Brooklyn-based Conor Brady, of digital agency Huge, oversees the company’s creative teams throughout the United States, Europe, and Latin America in his role as Chief Creative Officer. He started his career with Random House by helping to create the first 100 book covers for Vintage Paperbacks, and then moved onto designing record covers at Universal Music/Polygram. Since then, he’s worked with some of the most recognizable brands in the world, like Pepsi, Nike, Audi, Intel, Hilton, VW, BBC, Bank of America, P&G, and Condé Nast, where he follows his belief that the best work comes from “the intersection of great design, user experience, and beautiful narrative.” As a devoted cyclist, Brady not only spends time racing, he runs, with his wife, Elcyclista, a journal devoted to good design and bike culture. Now, let’s see what keeps this busy creative inspired in this week’s Friday Five.
Growing up in Northern Ireland was definitely different. Things like getting searched by the army on the way home from school was considered “normal”. Or waking up as a kid to find a soldier standing at the bottom of your bed in the middle of the night was something to laugh about. We were all affected by it, and wherever possible looked for ways to escape it. I found that escape in maps. My first book was an atlas, in which I spent many hours imagining other places and learning weird and unpronounceable town names. Yet despite living in a world of Google maps I have ended up collecting paper ones. From cheap, sponsored driving maps to hand drawn rarities. My favorite is a watercolor of the Amalfi Coast, painted as the artist sailed down the shoreline. It’s more of a story than a way finder.
I started racing when I was 11 and ended up on the Irish Olympic cycling team (though I missed my shot at competing in the 1996 Atlanta Games because I tore a tendon in Belgium weeks before the Opening Ceremonies—one of my biggest regrets). I tried to go pro for a little bit in Europe but realized I wasn’t going to get very far without “juicing” so returned to finish my design degree. I continued racing for Ireland as an amateur and still bike up to 250 miles a week, though now it’s just to stay in shape. Being on the open road is where I think, where I design. It is pretty common to see me pulled over at the side of a country road in upstate New York emailing myself an idea so I don’t forget it by the time I get home.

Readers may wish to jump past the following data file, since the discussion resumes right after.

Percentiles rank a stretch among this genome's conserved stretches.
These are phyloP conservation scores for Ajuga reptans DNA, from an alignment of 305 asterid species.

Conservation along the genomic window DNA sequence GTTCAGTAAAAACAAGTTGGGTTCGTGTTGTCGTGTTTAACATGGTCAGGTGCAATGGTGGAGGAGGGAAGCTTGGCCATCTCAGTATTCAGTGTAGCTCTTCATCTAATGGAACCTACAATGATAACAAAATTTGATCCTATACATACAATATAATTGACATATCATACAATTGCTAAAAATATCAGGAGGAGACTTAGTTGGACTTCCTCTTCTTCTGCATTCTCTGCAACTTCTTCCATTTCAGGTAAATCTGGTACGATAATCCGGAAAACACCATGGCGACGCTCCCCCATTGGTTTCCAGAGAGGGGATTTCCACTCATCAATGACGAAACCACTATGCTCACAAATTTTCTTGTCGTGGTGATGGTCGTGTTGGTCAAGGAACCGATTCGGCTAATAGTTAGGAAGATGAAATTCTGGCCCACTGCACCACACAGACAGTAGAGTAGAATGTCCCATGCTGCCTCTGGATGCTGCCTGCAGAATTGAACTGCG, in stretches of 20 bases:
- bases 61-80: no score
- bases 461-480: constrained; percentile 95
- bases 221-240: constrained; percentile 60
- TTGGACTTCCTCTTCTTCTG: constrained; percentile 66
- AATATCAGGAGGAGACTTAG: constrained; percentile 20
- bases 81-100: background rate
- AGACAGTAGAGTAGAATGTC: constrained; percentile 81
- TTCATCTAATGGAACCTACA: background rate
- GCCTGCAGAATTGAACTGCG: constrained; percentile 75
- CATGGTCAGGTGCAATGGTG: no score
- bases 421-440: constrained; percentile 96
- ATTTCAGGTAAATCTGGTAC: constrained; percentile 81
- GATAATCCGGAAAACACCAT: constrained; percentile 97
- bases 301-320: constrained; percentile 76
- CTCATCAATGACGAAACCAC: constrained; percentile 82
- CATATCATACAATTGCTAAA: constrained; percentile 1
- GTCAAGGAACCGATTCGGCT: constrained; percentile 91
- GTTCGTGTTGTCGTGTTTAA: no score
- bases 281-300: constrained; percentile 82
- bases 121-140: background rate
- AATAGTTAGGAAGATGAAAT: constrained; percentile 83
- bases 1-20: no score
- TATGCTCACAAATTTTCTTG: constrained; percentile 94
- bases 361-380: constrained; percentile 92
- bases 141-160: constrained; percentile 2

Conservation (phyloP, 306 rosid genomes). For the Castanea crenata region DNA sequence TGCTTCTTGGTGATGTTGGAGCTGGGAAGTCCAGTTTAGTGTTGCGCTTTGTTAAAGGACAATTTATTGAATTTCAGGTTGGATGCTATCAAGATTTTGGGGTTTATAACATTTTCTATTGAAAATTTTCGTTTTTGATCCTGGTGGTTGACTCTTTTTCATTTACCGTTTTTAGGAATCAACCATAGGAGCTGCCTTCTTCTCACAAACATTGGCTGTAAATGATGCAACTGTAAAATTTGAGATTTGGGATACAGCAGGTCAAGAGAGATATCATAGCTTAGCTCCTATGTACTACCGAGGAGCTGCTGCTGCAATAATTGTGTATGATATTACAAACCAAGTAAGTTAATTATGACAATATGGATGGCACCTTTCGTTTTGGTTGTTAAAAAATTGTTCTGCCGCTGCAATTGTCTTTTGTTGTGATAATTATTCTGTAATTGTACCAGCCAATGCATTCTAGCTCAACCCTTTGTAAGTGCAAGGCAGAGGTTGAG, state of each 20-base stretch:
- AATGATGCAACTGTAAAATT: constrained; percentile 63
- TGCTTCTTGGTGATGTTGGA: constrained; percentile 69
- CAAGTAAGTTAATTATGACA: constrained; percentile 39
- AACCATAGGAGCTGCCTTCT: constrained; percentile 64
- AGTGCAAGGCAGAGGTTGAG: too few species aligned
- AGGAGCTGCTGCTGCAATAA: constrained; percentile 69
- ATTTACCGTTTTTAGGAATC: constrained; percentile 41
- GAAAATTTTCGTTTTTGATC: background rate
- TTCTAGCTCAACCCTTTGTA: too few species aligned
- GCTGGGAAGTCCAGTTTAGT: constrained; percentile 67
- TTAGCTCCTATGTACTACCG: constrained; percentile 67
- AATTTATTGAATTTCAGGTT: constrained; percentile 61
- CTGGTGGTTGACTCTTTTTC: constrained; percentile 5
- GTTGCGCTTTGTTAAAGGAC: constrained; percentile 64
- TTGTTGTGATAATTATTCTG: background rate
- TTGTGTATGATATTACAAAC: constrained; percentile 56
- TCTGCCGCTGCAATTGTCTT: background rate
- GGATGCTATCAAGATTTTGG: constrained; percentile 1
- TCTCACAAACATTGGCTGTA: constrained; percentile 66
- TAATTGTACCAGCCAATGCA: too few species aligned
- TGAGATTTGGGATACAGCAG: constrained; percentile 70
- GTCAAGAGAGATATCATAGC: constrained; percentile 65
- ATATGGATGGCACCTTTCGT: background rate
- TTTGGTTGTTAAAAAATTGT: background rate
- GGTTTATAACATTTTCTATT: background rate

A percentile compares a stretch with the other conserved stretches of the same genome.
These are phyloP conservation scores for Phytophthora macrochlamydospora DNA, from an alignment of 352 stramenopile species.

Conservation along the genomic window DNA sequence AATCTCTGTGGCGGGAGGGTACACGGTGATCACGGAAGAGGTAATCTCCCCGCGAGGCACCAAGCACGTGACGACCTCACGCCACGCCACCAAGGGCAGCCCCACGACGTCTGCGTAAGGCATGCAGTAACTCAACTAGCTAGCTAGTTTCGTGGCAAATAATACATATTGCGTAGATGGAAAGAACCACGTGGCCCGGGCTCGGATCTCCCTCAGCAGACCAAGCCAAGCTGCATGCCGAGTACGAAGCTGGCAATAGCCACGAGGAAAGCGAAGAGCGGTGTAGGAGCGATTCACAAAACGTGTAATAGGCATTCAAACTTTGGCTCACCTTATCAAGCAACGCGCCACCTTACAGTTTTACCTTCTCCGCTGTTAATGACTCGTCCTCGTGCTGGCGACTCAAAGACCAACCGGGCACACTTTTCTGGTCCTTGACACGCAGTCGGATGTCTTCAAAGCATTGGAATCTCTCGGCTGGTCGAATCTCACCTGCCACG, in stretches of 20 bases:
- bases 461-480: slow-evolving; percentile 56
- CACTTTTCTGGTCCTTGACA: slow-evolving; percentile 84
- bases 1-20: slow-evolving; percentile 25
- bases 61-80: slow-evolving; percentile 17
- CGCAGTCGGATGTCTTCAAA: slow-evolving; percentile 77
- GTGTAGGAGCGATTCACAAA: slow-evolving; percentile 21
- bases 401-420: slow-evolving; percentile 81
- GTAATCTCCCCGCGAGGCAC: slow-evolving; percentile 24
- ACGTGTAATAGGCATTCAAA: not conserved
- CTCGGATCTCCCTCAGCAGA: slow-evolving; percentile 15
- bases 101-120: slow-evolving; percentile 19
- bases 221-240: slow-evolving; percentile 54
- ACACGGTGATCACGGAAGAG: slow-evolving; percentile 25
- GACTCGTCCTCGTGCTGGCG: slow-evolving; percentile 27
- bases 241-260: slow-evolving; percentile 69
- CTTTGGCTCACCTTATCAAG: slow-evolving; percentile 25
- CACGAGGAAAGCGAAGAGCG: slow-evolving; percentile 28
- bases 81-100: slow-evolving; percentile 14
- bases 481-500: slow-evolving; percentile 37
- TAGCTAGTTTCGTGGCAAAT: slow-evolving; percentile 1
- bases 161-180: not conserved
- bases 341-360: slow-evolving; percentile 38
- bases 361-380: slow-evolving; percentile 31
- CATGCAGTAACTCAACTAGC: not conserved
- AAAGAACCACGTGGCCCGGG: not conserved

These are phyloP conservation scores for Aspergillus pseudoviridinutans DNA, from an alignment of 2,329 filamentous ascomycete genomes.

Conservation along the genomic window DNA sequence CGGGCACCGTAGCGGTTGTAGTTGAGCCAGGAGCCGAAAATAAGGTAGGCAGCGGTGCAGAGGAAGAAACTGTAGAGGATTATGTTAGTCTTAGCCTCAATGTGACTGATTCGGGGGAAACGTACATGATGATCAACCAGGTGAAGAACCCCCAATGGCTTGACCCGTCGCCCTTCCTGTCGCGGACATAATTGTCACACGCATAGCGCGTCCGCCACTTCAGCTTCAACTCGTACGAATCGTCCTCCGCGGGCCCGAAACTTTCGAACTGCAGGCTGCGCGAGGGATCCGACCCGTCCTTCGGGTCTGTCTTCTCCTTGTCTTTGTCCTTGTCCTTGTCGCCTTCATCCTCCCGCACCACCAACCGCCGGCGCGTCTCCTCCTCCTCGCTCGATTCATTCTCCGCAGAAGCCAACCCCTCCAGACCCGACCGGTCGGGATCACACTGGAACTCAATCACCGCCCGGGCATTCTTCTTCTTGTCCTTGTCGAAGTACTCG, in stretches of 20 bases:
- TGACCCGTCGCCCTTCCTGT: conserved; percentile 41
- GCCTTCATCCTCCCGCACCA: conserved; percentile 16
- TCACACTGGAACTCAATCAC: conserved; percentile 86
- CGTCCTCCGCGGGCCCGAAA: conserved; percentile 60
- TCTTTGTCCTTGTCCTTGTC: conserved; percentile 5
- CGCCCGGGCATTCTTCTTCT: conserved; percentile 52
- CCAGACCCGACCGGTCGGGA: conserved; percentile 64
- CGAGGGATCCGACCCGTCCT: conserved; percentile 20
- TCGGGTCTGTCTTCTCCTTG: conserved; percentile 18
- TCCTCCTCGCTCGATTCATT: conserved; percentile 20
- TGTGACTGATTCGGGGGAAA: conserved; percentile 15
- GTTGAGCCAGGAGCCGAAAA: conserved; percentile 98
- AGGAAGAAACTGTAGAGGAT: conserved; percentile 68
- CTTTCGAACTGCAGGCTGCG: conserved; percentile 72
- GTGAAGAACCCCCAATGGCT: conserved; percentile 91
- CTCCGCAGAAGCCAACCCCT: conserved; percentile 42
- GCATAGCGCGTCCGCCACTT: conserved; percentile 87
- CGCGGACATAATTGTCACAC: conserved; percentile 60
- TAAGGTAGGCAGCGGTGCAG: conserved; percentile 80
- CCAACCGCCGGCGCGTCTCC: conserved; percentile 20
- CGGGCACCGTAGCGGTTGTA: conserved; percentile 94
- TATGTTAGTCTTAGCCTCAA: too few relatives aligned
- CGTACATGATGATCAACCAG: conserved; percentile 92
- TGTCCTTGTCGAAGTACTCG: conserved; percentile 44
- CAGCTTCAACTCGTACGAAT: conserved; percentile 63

When I was 18, I went to France for cycling and confused everyone by drinking British tea. Bike culture in Europe is so intertwined with coffee culture and the inevitable “espresso stop” on every ride. It was here I got introduced to the Bialetti, the classic Italian workingman’s stovetop coffee maker, and I’ve had the same one ever since. It’s been everywhere with me, still works great and is one of my favorite mementos.
I love photography, and I love my Leica M9. Leica has an incredible heritage as the camera of choice for war photographers like Don McCullen, one of my heroes. The M9 is beautifully mechanical and digital at the same time. The rangefinder forces me to slow down, compose, and consider what I am capturing more than a typical point and shoot.
This is a simple knife that I’ve carried around, in one version or another, forever. An artifact from childhood, my grandfather gave me my first one, which I proceeded to slice my finger on. I suppose—with a million uses, from peeling an apple to plucking lunch crumbs out of my keyboard—you never know when it will come in handy.